Burning calories through any variety of exercises or physical activity is related to larger gray matter volumes among the elderly, regardless of cognitive status, and may moderate neurodegeneration, according to data published in the Journal of Alzheimer’s Disease.
“As of 2013, there were an estimated 44.4 million people worldwide with dementia,” Cyrus A. Raji, MD, PhD, of the department of radiology at UCLA Medical Center, in Los Angeles, and colleagues wrote. “This number will increase to an estimated 75.6 million in 2030, and 135.5 million in 2050. Unfortunately for those with Alzheimer’s disease, pharmacological agents temporarily treat symptoms without having an effect on the underlying pathophysiology of the disease.”
To determine the predictive relationship between physical activity, measured by caloric expenditure, and gray matter volumes, among those who are cognitively impaired and those who are not, the researchers analyzed an 876-participant subsample of the Cardiovascular Health Study, a multisite, population-based longitudinal study in people aged 65 years and older.
Members of the subsample all had their energy output measured, in kilocalories per week; been classified as having normal cognition, mild cognitive impairment or Alzheimer’s disease; and undergone volumetric brain MRI. The researchers’ models examined the relationship between kilocalories per week exerted and gray matter volumes reported in the brain imaging, accounting for covariates that included head size, age, sex, white matter hyperintensity lesions, mild cognitive impairment or Alzheimer’s status, and site.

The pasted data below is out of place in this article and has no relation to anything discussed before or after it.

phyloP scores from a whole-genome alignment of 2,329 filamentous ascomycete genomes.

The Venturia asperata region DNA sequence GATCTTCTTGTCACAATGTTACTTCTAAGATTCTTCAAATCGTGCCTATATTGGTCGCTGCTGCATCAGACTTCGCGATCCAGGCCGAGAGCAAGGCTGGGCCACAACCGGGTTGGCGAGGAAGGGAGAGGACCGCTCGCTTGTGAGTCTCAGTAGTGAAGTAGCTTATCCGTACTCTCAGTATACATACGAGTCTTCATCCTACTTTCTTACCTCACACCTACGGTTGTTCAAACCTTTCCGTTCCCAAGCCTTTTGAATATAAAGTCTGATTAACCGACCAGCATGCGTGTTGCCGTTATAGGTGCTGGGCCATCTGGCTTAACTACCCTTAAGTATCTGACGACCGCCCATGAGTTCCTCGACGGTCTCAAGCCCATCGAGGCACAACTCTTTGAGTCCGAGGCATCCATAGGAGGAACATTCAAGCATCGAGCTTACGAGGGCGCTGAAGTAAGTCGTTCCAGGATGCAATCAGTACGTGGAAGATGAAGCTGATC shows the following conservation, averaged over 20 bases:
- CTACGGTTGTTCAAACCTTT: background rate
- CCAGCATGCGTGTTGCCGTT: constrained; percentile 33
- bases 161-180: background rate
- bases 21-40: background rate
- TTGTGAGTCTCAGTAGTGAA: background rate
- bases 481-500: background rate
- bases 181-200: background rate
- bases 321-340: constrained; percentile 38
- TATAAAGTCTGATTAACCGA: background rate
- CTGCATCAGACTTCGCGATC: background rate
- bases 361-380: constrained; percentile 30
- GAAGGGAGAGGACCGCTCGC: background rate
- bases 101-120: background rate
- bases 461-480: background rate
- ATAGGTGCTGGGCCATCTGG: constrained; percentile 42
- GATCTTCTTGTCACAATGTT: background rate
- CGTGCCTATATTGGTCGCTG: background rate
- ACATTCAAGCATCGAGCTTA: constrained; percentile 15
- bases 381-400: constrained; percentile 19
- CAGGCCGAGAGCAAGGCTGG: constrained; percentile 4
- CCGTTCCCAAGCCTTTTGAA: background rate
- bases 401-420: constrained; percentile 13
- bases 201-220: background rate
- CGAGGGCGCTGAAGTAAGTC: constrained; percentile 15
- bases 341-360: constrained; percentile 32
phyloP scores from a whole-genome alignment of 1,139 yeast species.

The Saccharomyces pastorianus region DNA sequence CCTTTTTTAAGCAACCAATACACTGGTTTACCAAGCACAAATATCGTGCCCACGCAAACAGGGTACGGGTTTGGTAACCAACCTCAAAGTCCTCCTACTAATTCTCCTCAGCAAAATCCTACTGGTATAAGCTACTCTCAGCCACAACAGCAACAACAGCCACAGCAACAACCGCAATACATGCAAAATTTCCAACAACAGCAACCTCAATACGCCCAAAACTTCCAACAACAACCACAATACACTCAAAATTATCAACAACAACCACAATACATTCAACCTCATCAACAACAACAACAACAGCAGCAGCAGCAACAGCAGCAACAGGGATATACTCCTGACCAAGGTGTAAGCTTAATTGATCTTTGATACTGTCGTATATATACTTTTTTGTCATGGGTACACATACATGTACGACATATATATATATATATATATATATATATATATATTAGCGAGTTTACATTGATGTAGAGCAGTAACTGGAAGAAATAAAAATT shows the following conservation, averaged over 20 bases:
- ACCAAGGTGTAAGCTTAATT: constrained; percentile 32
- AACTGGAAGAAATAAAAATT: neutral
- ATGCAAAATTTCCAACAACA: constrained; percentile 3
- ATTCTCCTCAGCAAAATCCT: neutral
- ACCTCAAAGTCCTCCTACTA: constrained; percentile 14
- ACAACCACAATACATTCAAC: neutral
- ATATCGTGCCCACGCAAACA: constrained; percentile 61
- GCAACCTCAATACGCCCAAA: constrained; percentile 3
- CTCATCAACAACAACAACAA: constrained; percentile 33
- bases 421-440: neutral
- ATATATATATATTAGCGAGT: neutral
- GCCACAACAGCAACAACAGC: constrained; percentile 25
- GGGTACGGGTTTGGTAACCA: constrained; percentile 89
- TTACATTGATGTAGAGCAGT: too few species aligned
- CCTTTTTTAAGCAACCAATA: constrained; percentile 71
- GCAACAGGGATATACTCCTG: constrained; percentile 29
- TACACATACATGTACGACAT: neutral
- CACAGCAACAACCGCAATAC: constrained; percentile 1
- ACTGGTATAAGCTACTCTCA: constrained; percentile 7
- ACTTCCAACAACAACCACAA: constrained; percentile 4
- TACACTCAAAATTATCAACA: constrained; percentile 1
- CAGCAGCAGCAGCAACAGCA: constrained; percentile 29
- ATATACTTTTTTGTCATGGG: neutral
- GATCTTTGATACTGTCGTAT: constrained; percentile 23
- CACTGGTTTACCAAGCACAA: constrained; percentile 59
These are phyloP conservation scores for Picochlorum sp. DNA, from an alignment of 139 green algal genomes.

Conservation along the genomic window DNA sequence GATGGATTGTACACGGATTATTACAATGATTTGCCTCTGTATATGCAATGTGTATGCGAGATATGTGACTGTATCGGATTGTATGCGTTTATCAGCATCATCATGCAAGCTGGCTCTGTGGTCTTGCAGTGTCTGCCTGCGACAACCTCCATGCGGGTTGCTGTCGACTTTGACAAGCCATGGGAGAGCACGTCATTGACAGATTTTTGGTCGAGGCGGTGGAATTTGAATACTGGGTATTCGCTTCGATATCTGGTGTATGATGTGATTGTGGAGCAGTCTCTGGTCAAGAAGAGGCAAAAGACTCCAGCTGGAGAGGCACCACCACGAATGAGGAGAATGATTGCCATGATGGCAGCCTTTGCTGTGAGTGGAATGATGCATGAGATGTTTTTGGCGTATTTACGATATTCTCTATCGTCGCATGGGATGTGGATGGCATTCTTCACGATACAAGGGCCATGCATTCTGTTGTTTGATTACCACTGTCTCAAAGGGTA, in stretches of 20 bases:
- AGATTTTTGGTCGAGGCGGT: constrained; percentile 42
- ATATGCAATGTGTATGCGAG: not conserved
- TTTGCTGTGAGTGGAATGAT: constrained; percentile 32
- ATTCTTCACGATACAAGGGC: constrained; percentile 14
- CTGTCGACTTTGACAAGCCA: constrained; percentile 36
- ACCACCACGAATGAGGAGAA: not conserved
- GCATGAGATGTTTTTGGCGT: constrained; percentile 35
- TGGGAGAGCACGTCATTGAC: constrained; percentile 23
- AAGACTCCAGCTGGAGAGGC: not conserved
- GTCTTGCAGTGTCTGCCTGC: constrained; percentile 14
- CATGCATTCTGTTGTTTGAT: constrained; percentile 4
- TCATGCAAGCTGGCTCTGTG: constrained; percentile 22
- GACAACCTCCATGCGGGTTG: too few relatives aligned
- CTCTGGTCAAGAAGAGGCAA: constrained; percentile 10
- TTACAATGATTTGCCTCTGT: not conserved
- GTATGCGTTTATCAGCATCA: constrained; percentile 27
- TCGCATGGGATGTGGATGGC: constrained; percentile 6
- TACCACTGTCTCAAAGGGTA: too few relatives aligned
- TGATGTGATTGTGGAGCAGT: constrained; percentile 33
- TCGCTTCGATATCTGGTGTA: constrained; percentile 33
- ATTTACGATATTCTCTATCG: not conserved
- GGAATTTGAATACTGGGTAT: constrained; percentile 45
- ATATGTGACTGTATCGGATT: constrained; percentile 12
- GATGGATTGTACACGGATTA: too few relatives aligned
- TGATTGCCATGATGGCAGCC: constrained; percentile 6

According to the researchers, greater energy output was associated with larger gray matter volumes in the frontal, temporal and parietal lobes, and the hippocampus, thalamus and basal ganglia. In addition, burning more calories slowed neurodegeneration through gray-matter volume loss in the precuneus, posterior cingulate and cerebellar vermis.
“With the elderly population growing rapidly, a better understanding of preventive measures for maintaining cognitive function is crucial,” Raji and colleagues wrote. “Studies such as this one suggest that simply caloric expenditure, regardless of type or duration of exercise, may alone moderate neurodegeneration and even increase [gray matter] volume in structure of the brain central to cognitive functioning.” – by Jason Laday
Disclosure: Raji reports receiving consulting fees from Brainreader ApS and the Change Your Brain Change Your Life Foundation. No other researchers report any relevant financial disclosures.